The Musée Atelier Audemars Piguet runs like clockwork

Danish architectural design team Bjarke Ingels Group (BIG) recently unveiled their updated design of the Musée Atelier Audemars Piguet to the public. The museum is situated right next to the old workshop of Jules Louis Audemars and Edward Auguste Piguet, the creators of the iconic Audemars Piguet watch brand.

The museum expansion’s design is something spectacular. In the center of the historic premises a spiral rises from the earth – a spiral similar to those used in Audemars Piguet watches. Within the spiral there are panoramic windows, allowing guests to see out into their lush, green surroundings of the Vallée de Joux. Above the spiral is a layer of brass mesh and grass to help regulate temperature. 

All photos by Iwan Baan.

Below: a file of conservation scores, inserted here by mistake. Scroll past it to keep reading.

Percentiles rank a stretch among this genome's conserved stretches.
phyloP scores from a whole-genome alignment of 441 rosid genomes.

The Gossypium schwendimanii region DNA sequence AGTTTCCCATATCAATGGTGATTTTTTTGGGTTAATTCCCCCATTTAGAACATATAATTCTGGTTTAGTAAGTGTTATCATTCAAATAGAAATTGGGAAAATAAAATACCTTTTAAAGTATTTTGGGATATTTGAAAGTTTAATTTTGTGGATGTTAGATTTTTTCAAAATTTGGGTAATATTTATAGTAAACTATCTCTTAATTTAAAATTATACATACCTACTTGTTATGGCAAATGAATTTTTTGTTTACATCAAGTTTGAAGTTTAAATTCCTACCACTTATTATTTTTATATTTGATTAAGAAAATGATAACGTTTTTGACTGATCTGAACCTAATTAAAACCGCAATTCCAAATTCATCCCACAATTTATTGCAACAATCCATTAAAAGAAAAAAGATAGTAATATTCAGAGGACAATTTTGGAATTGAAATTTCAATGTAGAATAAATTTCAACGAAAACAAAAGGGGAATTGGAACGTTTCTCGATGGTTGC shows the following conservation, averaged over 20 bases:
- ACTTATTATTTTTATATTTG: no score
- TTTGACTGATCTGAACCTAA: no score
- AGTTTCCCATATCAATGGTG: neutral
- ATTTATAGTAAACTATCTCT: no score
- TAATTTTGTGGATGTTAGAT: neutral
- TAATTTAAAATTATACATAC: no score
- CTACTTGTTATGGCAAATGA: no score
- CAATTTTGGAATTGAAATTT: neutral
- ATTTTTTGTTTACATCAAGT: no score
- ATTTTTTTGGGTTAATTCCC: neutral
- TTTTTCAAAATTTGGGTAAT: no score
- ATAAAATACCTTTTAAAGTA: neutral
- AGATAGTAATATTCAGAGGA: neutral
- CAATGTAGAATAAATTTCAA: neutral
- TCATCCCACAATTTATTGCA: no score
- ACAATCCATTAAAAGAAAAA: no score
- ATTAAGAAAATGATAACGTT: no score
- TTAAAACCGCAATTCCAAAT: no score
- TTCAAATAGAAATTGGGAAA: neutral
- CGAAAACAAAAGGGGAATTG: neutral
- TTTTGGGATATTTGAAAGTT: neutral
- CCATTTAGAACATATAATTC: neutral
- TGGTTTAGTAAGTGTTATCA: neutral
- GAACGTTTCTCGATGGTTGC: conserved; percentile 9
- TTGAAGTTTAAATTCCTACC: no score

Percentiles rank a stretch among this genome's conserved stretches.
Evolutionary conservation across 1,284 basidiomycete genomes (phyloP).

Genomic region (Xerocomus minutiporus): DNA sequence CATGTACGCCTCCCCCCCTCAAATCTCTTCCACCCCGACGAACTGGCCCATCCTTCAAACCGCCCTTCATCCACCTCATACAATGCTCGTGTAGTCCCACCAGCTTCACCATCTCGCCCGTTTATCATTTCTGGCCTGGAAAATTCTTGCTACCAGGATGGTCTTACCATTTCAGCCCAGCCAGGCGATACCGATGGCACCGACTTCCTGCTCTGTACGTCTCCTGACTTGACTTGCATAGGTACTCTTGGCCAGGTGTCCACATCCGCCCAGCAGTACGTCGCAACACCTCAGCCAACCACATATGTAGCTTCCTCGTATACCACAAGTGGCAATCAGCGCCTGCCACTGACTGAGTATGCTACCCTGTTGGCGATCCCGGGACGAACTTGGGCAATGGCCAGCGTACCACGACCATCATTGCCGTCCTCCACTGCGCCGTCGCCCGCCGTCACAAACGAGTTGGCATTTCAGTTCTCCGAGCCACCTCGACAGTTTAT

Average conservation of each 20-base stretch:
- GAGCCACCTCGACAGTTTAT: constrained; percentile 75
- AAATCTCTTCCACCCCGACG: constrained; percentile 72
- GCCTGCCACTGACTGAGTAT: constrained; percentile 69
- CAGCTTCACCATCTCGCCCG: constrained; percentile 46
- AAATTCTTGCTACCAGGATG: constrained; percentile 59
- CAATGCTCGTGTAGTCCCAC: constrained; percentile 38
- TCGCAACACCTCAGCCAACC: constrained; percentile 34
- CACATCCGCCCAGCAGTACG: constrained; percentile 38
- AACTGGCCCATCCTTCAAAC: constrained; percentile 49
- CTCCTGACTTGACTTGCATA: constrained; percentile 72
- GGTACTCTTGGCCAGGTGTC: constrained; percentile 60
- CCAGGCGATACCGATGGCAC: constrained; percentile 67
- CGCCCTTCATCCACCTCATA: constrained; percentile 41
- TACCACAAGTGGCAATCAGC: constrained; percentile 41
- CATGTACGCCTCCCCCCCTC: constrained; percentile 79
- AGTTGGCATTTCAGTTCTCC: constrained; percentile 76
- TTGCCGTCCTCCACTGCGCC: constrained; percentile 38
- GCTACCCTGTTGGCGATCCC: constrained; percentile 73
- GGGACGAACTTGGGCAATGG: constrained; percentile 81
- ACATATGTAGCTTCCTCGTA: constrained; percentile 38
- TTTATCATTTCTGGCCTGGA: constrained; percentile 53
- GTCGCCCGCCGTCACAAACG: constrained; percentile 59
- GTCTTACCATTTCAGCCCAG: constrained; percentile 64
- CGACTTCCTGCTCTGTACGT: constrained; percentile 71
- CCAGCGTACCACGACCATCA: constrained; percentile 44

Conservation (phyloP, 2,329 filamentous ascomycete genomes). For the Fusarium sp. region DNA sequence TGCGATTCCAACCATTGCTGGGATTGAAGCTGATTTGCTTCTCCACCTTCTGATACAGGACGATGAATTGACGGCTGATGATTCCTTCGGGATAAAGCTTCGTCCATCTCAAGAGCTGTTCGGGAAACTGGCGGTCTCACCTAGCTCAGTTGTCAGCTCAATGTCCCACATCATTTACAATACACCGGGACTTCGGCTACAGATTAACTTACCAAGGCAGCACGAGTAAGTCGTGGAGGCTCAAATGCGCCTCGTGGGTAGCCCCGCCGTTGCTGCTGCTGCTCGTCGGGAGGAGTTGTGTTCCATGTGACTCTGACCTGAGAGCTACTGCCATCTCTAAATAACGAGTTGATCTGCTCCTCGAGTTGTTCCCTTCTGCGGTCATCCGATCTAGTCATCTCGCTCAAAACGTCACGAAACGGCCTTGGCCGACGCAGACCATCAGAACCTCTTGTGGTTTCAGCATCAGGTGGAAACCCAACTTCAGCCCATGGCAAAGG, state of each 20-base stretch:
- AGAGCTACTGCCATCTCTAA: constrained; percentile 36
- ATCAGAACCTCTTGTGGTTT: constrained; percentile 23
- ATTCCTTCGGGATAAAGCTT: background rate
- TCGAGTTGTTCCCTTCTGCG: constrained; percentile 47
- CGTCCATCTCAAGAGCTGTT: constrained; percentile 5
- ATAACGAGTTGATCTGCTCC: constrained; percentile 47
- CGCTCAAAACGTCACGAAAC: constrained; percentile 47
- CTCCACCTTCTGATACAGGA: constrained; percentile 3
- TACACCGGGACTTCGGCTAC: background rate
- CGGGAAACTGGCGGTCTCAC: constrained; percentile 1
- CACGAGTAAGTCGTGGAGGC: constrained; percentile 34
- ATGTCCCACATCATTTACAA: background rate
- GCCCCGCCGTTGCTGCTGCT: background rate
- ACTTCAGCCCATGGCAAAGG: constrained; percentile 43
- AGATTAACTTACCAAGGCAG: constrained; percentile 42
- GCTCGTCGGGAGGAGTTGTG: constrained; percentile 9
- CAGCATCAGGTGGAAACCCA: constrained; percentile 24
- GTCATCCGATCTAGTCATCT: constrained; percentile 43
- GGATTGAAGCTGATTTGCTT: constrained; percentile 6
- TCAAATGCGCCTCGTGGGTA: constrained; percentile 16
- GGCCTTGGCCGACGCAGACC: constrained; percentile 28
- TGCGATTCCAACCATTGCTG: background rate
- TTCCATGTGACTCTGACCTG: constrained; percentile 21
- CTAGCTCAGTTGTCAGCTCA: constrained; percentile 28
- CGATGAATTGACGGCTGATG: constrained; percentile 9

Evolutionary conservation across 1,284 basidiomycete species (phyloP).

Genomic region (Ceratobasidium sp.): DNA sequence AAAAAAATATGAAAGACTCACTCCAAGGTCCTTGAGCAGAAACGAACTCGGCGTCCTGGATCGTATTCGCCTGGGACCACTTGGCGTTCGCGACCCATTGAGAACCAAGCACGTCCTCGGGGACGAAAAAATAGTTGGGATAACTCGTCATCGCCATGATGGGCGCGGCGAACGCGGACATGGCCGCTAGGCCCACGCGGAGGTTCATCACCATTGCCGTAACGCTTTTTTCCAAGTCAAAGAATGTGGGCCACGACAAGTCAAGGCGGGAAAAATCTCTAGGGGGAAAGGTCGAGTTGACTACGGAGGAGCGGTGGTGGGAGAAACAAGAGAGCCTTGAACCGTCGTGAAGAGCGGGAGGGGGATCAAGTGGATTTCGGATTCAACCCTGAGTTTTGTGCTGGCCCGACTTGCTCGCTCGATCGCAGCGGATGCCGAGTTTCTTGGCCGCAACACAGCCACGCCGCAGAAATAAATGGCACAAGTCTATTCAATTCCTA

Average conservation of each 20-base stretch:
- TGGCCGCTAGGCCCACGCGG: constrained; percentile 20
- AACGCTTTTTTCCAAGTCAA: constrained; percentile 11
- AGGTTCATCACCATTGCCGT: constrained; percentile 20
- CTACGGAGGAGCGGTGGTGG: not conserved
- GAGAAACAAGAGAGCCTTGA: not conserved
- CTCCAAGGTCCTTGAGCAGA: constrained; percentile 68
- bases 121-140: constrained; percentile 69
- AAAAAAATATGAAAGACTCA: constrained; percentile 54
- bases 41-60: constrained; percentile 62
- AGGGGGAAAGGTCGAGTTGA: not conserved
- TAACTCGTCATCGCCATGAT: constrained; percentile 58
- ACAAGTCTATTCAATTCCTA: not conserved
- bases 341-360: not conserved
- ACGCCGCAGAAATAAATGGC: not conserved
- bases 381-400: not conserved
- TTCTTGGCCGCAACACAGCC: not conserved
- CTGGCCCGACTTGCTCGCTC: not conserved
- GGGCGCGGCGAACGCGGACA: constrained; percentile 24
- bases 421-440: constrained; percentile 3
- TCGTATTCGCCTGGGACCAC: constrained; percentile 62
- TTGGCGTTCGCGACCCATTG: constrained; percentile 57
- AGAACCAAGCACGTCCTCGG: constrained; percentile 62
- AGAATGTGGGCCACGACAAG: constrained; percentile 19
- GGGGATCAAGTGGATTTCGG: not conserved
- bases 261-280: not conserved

The spiral design of the museum is used as a homage to a watch’s internal mechanisms and used to direct visitors through the natural progression of the museum.

There are almost 300 pieces on display in the Audemars Piguet collection, including an 1899 vintage watch with 1,168 parts. Guests can wander through and look at the collection, or they can stop at one of the workbenches provided and kinesthetically examine these complex watch components. There’s also a handful of workshops within the museum, which allows visitors to look over Audemars Piguet’s skilled craftspeople doing their work. 

Audemars and Piguet knew each other in childhood, but were not reconnected until they were in their twenties and living in Le Brassus, a village inside the Vallée de Joux. They were both watchmakers, and there in the valley they formed their partnership. 

The Musée Atelier Audemars Piguet website says that “It is in this region that beats to the tune of complicated watch mechanisms that everything started for Audemars Piguet in 1875.”

The company is now on it’s fourth generation of Audemars and Piguet family owners, and in 2012 they introduced the slogan: “To Break the Rules, You Must First Master Them.”